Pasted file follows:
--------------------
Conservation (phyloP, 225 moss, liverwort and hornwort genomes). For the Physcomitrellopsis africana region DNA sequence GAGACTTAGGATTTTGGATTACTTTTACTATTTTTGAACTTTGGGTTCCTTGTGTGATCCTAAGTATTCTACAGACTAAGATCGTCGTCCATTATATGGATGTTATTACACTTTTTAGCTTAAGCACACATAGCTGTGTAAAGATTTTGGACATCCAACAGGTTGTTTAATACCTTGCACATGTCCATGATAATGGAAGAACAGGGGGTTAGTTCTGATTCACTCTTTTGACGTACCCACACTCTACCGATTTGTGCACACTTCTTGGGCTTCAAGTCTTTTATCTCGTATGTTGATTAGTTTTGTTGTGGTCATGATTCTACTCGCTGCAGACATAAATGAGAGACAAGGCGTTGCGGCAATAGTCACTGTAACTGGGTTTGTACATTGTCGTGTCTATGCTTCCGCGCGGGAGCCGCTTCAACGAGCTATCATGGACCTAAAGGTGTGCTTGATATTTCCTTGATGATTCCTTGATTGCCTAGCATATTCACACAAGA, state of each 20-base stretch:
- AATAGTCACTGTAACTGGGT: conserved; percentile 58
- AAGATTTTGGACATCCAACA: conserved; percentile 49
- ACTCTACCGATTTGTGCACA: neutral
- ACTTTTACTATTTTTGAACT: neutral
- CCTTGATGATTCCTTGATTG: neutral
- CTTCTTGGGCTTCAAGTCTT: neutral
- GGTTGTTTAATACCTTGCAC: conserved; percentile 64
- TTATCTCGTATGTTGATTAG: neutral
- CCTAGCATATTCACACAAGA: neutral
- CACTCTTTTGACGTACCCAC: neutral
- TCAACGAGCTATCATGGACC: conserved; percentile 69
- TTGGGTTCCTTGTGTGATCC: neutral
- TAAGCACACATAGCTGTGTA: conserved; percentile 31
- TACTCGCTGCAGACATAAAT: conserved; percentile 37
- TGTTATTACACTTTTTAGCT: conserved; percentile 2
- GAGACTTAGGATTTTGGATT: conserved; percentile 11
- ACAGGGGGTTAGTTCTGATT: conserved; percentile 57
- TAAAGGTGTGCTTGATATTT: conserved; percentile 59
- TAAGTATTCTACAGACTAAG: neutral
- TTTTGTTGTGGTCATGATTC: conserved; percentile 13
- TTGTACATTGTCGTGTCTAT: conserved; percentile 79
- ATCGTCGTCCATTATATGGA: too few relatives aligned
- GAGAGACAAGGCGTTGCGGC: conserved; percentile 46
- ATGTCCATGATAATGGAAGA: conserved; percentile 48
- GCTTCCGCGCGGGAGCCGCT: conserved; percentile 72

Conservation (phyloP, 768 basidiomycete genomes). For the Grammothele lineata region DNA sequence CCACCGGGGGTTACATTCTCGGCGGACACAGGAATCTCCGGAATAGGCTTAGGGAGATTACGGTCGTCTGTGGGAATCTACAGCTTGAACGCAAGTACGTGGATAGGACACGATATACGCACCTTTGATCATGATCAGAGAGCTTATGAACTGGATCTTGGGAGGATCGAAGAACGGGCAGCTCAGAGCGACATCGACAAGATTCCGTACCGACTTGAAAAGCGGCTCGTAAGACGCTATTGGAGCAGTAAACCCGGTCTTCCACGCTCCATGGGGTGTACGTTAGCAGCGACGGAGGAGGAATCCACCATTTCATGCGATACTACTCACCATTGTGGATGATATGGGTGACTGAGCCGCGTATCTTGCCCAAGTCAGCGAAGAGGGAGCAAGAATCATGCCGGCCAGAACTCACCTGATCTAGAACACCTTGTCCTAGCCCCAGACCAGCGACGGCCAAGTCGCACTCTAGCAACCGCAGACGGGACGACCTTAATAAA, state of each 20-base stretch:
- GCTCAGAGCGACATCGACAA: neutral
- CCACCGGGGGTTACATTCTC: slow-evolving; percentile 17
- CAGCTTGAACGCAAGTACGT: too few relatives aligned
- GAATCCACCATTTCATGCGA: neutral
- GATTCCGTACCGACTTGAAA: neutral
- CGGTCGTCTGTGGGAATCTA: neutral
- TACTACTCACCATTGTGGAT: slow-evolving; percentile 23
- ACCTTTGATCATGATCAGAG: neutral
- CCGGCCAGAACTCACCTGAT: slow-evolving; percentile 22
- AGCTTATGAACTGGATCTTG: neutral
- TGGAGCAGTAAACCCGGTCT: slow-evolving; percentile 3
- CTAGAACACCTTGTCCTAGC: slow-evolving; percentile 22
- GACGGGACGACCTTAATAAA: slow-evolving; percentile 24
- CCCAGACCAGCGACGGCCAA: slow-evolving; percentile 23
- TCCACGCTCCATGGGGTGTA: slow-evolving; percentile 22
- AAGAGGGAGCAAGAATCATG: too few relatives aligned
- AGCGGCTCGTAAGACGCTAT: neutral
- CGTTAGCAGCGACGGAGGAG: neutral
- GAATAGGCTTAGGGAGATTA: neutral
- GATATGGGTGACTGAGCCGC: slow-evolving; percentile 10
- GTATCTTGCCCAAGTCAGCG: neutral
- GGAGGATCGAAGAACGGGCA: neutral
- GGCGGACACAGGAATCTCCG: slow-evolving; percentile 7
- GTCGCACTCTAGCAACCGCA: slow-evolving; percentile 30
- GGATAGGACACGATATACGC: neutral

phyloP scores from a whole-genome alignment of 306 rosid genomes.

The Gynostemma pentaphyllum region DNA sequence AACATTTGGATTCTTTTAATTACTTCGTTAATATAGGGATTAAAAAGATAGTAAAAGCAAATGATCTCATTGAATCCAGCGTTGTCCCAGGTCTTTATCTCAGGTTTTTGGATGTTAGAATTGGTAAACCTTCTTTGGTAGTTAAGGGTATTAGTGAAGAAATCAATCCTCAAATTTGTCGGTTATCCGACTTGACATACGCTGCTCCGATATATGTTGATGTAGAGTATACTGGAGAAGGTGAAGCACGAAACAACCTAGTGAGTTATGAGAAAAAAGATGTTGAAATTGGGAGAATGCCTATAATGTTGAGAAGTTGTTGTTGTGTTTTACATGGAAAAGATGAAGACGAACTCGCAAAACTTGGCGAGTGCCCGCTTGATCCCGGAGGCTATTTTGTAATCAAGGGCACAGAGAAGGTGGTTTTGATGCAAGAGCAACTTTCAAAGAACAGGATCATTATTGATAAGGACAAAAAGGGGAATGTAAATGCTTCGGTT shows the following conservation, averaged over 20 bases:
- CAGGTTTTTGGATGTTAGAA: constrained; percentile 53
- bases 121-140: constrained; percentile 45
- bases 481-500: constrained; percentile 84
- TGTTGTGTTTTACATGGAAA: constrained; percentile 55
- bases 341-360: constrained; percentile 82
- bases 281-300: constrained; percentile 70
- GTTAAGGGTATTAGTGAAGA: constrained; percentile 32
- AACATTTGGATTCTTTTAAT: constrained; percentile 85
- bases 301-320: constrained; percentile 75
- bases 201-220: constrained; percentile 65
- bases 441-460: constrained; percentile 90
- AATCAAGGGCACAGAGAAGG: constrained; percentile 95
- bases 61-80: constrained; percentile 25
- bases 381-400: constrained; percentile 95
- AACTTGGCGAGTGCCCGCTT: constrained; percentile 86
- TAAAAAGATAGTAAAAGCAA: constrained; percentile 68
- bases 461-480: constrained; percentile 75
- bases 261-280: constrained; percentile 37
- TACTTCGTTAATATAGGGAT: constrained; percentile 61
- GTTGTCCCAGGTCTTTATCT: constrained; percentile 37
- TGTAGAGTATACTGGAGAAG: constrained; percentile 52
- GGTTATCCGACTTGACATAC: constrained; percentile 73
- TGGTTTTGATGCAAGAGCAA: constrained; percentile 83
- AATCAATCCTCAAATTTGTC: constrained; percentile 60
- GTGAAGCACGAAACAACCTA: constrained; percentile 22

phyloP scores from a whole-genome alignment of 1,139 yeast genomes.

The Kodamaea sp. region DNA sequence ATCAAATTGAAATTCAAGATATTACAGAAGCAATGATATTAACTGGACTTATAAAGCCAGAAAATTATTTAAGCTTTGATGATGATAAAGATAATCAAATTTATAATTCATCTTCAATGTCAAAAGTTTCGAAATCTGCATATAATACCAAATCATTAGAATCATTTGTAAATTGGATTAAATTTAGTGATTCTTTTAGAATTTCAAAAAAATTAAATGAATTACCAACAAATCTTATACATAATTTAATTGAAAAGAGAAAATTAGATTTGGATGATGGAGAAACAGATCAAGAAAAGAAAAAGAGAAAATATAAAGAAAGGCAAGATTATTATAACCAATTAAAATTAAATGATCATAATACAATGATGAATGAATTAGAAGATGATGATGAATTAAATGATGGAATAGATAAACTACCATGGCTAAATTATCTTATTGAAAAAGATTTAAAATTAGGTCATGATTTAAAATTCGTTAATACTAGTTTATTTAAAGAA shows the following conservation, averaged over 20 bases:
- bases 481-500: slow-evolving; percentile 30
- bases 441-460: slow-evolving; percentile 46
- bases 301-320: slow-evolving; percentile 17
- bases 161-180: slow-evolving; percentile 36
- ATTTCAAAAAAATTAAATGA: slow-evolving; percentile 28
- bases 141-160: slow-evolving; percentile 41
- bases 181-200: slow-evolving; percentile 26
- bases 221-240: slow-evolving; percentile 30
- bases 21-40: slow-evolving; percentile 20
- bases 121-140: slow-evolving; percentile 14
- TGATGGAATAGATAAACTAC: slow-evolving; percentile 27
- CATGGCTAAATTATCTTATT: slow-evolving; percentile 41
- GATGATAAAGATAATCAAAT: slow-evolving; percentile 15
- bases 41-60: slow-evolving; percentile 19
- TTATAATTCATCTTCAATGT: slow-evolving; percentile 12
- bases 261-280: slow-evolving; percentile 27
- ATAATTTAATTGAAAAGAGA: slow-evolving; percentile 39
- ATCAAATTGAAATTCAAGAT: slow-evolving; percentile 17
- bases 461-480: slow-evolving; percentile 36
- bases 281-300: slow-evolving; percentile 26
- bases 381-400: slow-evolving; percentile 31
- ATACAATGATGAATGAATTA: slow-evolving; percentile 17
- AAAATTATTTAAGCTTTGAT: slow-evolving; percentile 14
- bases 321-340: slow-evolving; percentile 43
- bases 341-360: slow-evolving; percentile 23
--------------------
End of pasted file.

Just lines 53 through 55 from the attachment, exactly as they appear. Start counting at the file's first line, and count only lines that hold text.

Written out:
phyloP scores from a whole-genome alignment of 306 rosid genomes.

The Gynostemma pentaphyllum region DNA sequence AACATTTGGATTCTTTTAATTACTTCGTTAATATAGGGATTAAAAAGATAGTAAAAGCAAATGATCTCATTGAATCCAGCGTTGTCCCAGGTCTTTATCTCAGGTTTTTGGATGTTAGAATTGGTAAACCTTCTTTGGTAGTTAAGGGTATTAGTGAAGAAATCAATCCTCAAATTTGTCGGTTATCCGACTTGACATACGCTGCTCCGATATATGTTGATGTAGAGTATACTGGAGAAGGTGAAGCACGAAACAACCTAGTGAGTTATGAGAAAAAAGATGTTGAAATTGGGAGAATGCCTATAATGTTGAGAAGTTGTTGTTGTGTTTTACATGGAAAAGATGAAGACGAACTCGCAAAACTTGGCGAGTGCCCGCTTGATCCCGGAGGCTATTTTGTAATCAAGGGCACAGAGAAGGTGGTTTTGATGCAAGAGCAACTTTCAAAGAACAGGATCATTATTGATAAGGACAAAAAGGGGAATGTAAATGCTTCGGTT shows the following conservation, averaged over 20 bases:
- CAGGTTTTTGGATGTTAGAA: constrained; percentile 53